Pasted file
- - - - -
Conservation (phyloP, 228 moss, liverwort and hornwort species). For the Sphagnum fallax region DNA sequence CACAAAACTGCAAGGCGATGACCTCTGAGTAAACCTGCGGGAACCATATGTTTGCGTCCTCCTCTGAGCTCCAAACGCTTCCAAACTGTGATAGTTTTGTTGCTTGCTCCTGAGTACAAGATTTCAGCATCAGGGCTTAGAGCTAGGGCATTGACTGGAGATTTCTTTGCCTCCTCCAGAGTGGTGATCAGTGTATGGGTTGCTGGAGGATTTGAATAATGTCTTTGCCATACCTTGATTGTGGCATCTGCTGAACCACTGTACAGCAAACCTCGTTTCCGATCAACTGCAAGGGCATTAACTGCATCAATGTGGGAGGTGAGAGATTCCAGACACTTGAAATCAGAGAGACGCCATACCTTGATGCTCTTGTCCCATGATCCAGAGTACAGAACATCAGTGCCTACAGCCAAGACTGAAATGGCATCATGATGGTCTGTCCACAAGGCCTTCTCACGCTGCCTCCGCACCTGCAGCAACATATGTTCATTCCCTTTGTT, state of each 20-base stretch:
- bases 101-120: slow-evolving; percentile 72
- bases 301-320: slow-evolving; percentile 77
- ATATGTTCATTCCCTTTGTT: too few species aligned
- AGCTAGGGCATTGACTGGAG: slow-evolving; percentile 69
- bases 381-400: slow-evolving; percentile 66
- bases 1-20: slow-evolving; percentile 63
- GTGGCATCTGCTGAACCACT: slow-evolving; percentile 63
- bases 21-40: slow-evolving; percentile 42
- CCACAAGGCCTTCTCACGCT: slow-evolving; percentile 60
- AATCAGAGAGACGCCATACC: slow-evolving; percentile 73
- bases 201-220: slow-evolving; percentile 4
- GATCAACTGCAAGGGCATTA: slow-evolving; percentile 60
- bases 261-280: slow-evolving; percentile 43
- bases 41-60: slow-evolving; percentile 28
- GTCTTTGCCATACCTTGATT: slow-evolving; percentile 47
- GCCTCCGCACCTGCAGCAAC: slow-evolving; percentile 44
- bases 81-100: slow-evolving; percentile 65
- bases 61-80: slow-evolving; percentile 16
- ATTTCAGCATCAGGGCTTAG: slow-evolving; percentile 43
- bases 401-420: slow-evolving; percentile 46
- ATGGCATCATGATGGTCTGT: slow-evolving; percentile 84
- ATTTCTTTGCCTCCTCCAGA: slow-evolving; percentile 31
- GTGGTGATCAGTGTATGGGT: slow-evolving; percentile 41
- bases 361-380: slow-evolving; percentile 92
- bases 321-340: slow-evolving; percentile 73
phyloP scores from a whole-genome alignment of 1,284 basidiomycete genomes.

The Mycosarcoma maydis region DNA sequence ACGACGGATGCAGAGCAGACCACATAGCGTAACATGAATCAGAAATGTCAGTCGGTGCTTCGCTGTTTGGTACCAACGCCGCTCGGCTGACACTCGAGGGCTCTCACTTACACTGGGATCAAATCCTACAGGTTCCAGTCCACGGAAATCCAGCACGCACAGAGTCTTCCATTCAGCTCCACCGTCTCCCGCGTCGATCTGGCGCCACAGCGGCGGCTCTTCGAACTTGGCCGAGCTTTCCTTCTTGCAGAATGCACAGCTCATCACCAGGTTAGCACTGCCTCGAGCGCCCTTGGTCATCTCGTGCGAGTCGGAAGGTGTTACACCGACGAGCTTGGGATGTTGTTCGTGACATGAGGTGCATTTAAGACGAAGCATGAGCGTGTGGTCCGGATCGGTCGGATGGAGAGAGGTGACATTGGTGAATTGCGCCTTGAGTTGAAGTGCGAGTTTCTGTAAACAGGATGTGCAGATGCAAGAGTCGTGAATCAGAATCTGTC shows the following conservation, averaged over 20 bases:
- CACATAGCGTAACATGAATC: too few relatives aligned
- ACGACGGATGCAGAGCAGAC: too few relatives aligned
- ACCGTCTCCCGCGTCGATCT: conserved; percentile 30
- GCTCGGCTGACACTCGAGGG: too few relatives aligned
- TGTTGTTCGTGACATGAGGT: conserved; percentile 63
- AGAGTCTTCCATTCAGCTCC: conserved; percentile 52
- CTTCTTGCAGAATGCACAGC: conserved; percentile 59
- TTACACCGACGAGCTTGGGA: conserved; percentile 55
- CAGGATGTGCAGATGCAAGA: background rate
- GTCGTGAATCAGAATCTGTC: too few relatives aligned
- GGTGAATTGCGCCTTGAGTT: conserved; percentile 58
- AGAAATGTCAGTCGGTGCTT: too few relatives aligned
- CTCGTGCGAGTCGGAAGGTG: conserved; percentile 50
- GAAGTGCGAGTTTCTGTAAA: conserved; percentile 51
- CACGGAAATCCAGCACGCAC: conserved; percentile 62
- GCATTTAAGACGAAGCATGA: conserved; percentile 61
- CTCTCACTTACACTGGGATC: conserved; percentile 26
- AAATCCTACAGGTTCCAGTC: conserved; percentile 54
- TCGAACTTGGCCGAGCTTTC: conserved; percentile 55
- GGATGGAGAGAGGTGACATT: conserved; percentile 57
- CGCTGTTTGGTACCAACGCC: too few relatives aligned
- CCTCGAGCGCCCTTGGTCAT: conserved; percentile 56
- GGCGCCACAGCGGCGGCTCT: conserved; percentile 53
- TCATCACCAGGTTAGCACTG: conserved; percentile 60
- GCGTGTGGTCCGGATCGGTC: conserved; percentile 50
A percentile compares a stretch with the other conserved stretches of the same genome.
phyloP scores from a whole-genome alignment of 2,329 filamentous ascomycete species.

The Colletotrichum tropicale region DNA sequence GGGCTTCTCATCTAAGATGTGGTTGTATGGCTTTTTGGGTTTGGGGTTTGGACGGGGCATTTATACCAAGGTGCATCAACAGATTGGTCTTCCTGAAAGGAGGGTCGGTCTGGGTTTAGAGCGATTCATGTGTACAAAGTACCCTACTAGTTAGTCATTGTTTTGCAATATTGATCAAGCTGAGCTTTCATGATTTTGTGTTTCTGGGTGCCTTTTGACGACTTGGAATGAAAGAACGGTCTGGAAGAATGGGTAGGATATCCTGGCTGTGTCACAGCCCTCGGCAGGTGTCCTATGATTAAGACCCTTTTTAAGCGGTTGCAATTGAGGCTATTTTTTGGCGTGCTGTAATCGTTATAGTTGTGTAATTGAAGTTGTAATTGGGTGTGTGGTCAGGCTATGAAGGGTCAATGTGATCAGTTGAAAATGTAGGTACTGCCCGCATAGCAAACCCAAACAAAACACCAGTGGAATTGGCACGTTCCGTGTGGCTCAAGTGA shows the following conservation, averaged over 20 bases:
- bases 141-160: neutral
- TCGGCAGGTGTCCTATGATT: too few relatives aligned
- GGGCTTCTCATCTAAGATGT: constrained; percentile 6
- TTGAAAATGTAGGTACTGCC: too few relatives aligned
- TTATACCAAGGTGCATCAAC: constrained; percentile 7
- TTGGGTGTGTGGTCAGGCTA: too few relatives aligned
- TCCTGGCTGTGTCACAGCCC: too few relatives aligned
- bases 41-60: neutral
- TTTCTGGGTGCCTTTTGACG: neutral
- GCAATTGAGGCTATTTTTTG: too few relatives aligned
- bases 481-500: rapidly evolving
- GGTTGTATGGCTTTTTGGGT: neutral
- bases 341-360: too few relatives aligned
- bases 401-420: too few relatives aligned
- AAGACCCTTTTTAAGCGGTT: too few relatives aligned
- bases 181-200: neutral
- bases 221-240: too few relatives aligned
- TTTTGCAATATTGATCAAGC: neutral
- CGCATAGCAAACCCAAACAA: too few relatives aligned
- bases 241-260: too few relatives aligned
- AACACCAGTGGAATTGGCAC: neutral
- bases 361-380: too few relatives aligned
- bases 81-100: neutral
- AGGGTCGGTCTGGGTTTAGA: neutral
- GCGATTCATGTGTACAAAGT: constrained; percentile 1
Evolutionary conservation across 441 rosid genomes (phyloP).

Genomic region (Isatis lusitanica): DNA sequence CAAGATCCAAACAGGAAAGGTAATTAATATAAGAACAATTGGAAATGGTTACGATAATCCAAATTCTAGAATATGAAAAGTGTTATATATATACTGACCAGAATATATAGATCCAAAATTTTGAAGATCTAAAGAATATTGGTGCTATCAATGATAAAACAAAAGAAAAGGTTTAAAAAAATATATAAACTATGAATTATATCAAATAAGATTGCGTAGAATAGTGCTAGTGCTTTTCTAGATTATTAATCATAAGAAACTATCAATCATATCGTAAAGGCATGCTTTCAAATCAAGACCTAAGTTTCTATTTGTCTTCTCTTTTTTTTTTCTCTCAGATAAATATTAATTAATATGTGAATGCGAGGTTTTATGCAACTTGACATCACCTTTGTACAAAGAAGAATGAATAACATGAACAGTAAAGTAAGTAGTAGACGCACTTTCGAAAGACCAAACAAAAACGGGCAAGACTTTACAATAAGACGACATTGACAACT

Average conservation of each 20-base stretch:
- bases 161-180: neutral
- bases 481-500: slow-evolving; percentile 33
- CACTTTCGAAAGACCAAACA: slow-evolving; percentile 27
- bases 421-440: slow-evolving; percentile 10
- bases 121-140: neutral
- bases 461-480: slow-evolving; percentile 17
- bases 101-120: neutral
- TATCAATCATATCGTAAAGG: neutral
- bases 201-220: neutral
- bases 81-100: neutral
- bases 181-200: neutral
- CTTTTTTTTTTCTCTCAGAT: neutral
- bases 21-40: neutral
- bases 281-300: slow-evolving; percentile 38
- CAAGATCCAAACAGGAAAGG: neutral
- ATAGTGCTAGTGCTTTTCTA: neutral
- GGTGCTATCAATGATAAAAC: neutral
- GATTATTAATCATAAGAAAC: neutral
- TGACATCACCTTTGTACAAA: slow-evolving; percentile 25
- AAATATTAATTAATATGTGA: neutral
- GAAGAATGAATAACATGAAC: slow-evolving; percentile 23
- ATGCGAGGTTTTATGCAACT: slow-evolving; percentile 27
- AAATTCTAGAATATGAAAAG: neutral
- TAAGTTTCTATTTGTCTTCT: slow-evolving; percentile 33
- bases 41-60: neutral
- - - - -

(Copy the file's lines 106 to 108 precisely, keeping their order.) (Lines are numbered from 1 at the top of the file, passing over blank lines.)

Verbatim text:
- ATGCGAGGTTTTATGCAACT: slow-evolving; percentile 27
- AAATTCTAGAATATGAAAAG: neutral
- TAAGTTTCTATTTGTCTTCT: slow-evolving; percentile 33